Ubuntu Men 2015

December 4, 2015 - December 6, 2015
Tatamagouche NS


Dec 4 – Dec 6, 2015 Fri 7:00 PM – Sun 1:00 PM $375.00
Building on the learnings of the Ubuntu Women program over the past 3 years, the Ubuntu Men program brings men of African descent together in community to explore the principles, values, beliefs, traditions, and cultural practices that have been passed on from generation to generation.

Ubuntu translates into English as “I am because we are.” It is a word that describes the ancestral, current and future hopes for the black diaspora as community. The Ubuntu Men program creates a unique and much-needed space where black men can share stories, pass on legacy, and heal.  Recognizing that we are all connected despite geographical or language and cultural differences, this program acknowledges the need to re-member and preserve stories and lived experiences to pass this wisdom on to next generations.

Come engage in a process of sharing, creation and reflection. Listen, learn, and speak from the heart about breaking through the divides created by societal pressures, and share strategies for strengthening relationships in your community and in your home.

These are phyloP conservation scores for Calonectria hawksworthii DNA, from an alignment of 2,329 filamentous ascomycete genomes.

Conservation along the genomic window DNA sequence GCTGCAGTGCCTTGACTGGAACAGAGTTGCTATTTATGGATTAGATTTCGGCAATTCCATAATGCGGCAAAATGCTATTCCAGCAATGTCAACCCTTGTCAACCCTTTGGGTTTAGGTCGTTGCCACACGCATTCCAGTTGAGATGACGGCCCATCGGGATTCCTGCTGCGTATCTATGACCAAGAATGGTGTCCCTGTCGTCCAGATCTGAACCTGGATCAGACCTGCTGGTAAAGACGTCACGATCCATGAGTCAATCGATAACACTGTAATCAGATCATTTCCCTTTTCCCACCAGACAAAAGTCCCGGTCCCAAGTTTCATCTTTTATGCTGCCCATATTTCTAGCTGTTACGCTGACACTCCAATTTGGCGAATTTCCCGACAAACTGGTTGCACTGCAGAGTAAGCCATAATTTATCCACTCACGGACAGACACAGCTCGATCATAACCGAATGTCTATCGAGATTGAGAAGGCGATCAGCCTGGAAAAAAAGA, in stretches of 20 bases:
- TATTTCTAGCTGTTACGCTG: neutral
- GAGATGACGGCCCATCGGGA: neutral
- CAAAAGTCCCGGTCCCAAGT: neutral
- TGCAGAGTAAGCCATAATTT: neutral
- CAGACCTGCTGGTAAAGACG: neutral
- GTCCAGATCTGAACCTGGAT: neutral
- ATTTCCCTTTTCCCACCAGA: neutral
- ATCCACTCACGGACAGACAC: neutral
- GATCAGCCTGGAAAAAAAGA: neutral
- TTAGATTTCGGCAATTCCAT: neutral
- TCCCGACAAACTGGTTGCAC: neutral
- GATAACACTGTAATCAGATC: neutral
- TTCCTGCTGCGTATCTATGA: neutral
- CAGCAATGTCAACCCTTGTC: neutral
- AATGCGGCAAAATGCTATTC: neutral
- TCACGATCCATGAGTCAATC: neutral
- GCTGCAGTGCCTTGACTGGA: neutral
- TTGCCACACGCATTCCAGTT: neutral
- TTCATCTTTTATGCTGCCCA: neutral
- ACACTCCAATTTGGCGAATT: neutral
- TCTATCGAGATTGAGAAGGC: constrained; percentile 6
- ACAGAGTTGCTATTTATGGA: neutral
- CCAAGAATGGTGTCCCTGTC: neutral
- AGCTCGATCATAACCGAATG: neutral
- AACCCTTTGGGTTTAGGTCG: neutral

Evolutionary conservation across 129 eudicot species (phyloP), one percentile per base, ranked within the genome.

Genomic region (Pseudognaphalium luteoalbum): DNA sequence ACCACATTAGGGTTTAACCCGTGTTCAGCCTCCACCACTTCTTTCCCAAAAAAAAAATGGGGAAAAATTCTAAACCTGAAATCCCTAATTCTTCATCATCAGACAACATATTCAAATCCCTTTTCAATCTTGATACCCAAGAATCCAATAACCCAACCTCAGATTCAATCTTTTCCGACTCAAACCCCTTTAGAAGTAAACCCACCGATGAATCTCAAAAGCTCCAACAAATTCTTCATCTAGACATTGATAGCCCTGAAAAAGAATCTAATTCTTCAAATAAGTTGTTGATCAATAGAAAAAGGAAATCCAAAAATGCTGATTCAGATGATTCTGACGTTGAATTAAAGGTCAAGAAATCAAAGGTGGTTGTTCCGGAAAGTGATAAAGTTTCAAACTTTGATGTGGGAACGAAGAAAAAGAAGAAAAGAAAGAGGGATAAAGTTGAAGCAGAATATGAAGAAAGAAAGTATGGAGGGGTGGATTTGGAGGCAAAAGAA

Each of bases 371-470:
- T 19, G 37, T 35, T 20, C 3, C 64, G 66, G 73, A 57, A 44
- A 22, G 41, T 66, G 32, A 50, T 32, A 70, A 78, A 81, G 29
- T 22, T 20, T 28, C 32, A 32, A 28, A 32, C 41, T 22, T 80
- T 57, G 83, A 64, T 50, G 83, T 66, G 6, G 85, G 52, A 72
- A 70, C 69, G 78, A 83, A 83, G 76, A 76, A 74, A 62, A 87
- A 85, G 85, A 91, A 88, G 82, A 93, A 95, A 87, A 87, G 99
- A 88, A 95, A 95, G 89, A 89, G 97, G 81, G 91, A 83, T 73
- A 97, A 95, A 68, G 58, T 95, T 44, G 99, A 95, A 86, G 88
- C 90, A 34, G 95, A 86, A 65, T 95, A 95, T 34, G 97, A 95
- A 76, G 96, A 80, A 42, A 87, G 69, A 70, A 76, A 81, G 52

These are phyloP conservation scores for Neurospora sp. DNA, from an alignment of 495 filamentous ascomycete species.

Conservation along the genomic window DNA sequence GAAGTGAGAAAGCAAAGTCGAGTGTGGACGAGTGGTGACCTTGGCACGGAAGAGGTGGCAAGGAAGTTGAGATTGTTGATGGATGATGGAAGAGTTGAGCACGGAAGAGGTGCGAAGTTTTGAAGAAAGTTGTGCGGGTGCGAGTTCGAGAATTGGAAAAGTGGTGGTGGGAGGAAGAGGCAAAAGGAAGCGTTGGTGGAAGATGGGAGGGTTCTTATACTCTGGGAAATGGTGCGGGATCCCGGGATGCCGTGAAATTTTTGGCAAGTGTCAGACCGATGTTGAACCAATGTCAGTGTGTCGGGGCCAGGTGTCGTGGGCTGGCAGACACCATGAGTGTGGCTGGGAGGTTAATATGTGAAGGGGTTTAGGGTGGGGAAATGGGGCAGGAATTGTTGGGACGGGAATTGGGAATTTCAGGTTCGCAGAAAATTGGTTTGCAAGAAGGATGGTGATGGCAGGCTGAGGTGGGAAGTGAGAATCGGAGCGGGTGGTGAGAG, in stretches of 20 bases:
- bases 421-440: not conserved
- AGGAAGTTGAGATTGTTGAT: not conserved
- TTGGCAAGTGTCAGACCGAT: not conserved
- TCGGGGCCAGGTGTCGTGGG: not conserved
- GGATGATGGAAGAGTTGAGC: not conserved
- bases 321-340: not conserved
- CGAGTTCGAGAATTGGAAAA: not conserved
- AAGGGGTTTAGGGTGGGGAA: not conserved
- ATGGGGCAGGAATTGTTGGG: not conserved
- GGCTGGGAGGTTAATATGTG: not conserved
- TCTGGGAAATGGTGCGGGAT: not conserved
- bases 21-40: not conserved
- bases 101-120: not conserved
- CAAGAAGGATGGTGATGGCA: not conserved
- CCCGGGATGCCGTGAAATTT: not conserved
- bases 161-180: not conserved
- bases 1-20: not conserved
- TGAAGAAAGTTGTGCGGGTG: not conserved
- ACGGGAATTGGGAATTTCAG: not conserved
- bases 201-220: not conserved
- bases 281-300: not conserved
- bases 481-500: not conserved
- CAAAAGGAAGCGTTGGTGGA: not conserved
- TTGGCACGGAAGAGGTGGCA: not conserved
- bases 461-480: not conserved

Program Cost: $375 (tuition, meals & accommodation)
Local Price: $295 (without overnight)

We strive to make our programs as accessible as possible.
Please contact our Registrar to inquire about a bursary or payment plan.

Please register at least 2 weeks in advance to secure your place in this program.


Mohamed Yaffa

Mohamed Yaffa

Mohamed Yaffa uses the ASPIRE model in educating staff in his role with the Diversity and Social Inclusion Program with the Capital Health District Authority – whose focus is on reducing health inequities for marginalized populations in the district. He coordinated cultural and family violence prevention programs for Immigrant Settlement and Integration Services (ISIS) for six years, facilitating the bridging of cultural gaps for new comers to Canada, awareness raising and skill development for private and public sector service providers.

Mohamed has been part of the Tatamagouche Centre Program Resource Group (PRG) since 2002 and has applied the ASPIRE model for educational programming for over 10 years. Mohamed has been involved in many social justice, bridge-building and inter-faith initiatives in Nova Scotia, bringing a multi-cultural perspective to the work.

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